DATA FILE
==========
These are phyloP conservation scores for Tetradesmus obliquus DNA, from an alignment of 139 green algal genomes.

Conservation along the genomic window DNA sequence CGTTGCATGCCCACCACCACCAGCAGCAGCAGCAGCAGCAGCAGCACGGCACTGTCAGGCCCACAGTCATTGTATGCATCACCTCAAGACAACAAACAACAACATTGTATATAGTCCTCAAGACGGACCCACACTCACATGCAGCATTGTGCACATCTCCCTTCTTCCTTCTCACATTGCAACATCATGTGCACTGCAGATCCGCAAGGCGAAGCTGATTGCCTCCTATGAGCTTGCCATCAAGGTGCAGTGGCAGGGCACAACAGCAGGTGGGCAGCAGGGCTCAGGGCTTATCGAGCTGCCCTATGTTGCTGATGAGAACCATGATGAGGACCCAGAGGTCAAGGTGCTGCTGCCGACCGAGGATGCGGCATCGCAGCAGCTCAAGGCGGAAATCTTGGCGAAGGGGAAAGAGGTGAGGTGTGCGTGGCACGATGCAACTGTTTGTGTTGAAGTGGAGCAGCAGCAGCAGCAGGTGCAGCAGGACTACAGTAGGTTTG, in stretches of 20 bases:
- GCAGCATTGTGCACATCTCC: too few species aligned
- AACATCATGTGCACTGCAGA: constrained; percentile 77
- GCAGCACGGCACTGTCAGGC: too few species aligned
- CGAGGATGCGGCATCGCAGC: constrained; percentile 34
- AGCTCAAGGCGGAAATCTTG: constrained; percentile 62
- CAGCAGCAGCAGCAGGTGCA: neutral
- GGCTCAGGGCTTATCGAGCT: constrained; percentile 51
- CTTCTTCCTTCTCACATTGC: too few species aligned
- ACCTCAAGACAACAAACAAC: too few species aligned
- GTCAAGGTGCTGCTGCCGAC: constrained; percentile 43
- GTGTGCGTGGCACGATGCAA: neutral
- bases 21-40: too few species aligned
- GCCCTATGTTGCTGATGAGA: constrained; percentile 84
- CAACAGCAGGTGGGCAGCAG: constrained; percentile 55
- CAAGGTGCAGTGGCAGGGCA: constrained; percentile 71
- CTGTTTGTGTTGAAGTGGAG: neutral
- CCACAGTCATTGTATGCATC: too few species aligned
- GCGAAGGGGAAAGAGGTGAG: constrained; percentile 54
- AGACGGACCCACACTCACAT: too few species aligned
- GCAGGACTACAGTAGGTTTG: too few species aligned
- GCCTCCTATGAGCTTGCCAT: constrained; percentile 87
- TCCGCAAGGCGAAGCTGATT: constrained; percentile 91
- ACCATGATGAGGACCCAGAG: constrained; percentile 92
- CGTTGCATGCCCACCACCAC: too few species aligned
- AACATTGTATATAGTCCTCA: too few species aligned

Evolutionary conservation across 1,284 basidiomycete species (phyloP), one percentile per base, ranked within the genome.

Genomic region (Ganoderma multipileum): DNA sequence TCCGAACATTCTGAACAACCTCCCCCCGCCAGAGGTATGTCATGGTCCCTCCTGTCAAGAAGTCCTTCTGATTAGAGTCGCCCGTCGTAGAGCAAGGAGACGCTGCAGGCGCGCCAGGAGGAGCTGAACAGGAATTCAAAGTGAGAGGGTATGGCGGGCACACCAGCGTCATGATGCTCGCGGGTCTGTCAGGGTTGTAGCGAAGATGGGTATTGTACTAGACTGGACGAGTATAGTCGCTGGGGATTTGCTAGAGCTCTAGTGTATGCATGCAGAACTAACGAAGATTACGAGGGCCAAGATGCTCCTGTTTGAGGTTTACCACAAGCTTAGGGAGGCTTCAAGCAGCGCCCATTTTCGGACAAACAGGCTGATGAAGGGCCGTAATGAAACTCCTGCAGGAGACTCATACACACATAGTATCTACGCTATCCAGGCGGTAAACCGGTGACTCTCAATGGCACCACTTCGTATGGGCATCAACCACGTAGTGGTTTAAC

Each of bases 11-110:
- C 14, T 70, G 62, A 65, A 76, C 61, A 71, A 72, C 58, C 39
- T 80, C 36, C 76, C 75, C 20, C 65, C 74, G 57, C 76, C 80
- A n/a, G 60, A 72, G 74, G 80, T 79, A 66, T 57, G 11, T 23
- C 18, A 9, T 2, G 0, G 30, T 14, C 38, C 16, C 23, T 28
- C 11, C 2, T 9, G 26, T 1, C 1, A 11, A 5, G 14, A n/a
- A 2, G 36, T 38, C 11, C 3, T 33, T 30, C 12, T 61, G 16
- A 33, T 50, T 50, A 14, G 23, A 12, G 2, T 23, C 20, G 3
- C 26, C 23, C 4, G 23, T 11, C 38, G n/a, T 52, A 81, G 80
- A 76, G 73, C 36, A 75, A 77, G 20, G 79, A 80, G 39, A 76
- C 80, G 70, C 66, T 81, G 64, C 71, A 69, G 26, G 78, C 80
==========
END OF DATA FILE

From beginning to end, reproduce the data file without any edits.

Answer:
These are phyloP conservation scores for Tetradesmus obliquus DNA, from an alignment of 139 green algal genomes.

Conservation along the genomic window DNA sequence CGTTGCATGCCCACCACCACCAGCAGCAGCAGCAGCAGCAGCAGCACGGCACTGTCAGGCCCACAGTCATTGTATGCATCACCTCAAGACAACAAACAACAACATTGTATATAGTCCTCAAGACGGACCCACACTCACATGCAGCATTGTGCACATCTCCCTTCTTCCTTCTCACATTGCAACATCATGTGCACTGCAGATCCGCAAGGCGAAGCTGATTGCCTCCTATGAGCTTGCCATCAAGGTGCAGTGGCAGGGCACAACAGCAGGTGGGCAGCAGGGCTCAGGGCTTATCGAGCTGCCCTATGTTGCTGATGAGAACCATGATGAGGACCCAGAGGTCAAGGTGCTGCTGCCGACCGAGGATGCGGCATCGCAGCAGCTCAAGGCGGAAATCTTGGCGAAGGGGAAAGAGGTGAGGTGTGCGTGGCACGATGCAACTGTTTGTGTTGAAGTGGAGCAGCAGCAGCAGCAGGTGCAGCAGGACTACAGTAGGTTTG, in stretches of 20 bases:
- GCAGCATTGTGCACATCTCC: too few species aligned
- AACATCATGTGCACTGCAGA: constrained; percentile 77
- GCAGCACGGCACTGTCAGGC: too few species aligned
- CGAGGATGCGGCATCGCAGC: constrained; percentile 34
- AGCTCAAGGCGGAAATCTTG: constrained; percentile 62
- CAGCAGCAGCAGCAGGTGCA: neutral
- GGCTCAGGGCTTATCGAGCT: constrained; percentile 51
- CTTCTTCCTTCTCACATTGC: too few species aligned
- ACCTCAAGACAACAAACAAC: too few species aligned
- GTCAAGGTGCTGCTGCCGAC: constrained; percentile 43
- GTGTGCGTGGCACGATGCAA: neutral
- bases 21-40: too few species aligned
- GCCCTATGTTGCTGATGAGA: constrained; percentile 84
- CAACAGCAGGTGGGCAGCAG: constrained; percentile 55
- CAAGGTGCAGTGGCAGGGCA: constrained; percentile 71
- CTGTTTGTGTTGAAGTGGAG: neutral
- CCACAGTCATTGTATGCATC: too few species aligned
- GCGAAGGGGAAAGAGGTGAG: constrained; percentile 54
- AGACGGACCCACACTCACAT: too few species aligned
- GCAGGACTACAGTAGGTTTG: too few species aligned
- GCCTCCTATGAGCTTGCCAT: constrained; percentile 87
- TCCGCAAGGCGAAGCTGATT: constrained; percentile 91
- ACCATGATGAGGACCCAGAG: constrained; percentile 92
- CGTTGCATGCCCACCACCAC: too few species aligned
- AACATTGTATATAGTCCTCA: too few species aligned

Evolutionary conservation across 1,284 basidiomycete species (phyloP), one percentile per base, ranked within the genome.

Genomic region (Ganoderma multipileum): DNA sequence TCCGAACATTCTGAACAACCTCCCCCCGCCAGAGGTATGTCATGGTCCCTCCTGTCAAGAAGTCCTTCTGATTAGAGTCGCCCGTCGTAGAGCAAGGAGACGCTGCAGGCGCGCCAGGAGGAGCTGAACAGGAATTCAAAGTGAGAGGGTATGGCGGGCACACCAGCGTCATGATGCTCGCGGGTCTGTCAGGGTTGTAGCGAAGATGGGTATTGTACTAGACTGGACGAGTATAGTCGCTGGGGATTTGCTAGAGCTCTAGTGTATGCATGCAGAACTAACGAAGATTACGAGGGCCAAGATGCTCCTGTTTGAGGTTTACCACAAGCTTAGGGAGGCTTCAAGCAGCGCCCATTTTCGGACAAACAGGCTGATGAAGGGCCGTAATGAAACTCCTGCAGGAGACTCATACACACATAGTATCTACGCTATCCAGGCGGTAAACCGGTGACTCTCAATGGCACCACTTCGTATGGGCATCAACCACGTAGTGGTTTAAC

Each of bases 11-110:
- C 14, T 70, G 62, A 65, A 76, C 61, A 71, A 72, C 58, C 39
- T 80, C 36, C 76, C 75, C 20, C 65, C 74, G 57, C 76, C 80
- A n/a, G 60, A 72, G 74, G 80, T 79, A 66, T 57, G 11, T 23
- C 18, A 9, T 2, G 0, G 30, T 14, C 38, C 16, C 23, T 28
- C 11, C 2, T 9, G 26, T 1, C 1, A 11, A 5, G 14, A n/a
- A 2, G 36, T 38, C 11, C 3, T 33, T 30, C 12, T 61, G 16
- A 33, T 50, T 50, A 14, G 23, A 12, G 2, T 23, C 20, G 3
- C 26, C 23, C 4, G 23, T 11, C 38, G n/a, T 52, A 81, G 80
- A 76, G 73, C 36, A 75, A 77, G 20, G 79, A 80, G 39, A 76
- C 80, G 70, C 66, T 81, G 64, C 71, A 69, G 26, G 78, C 80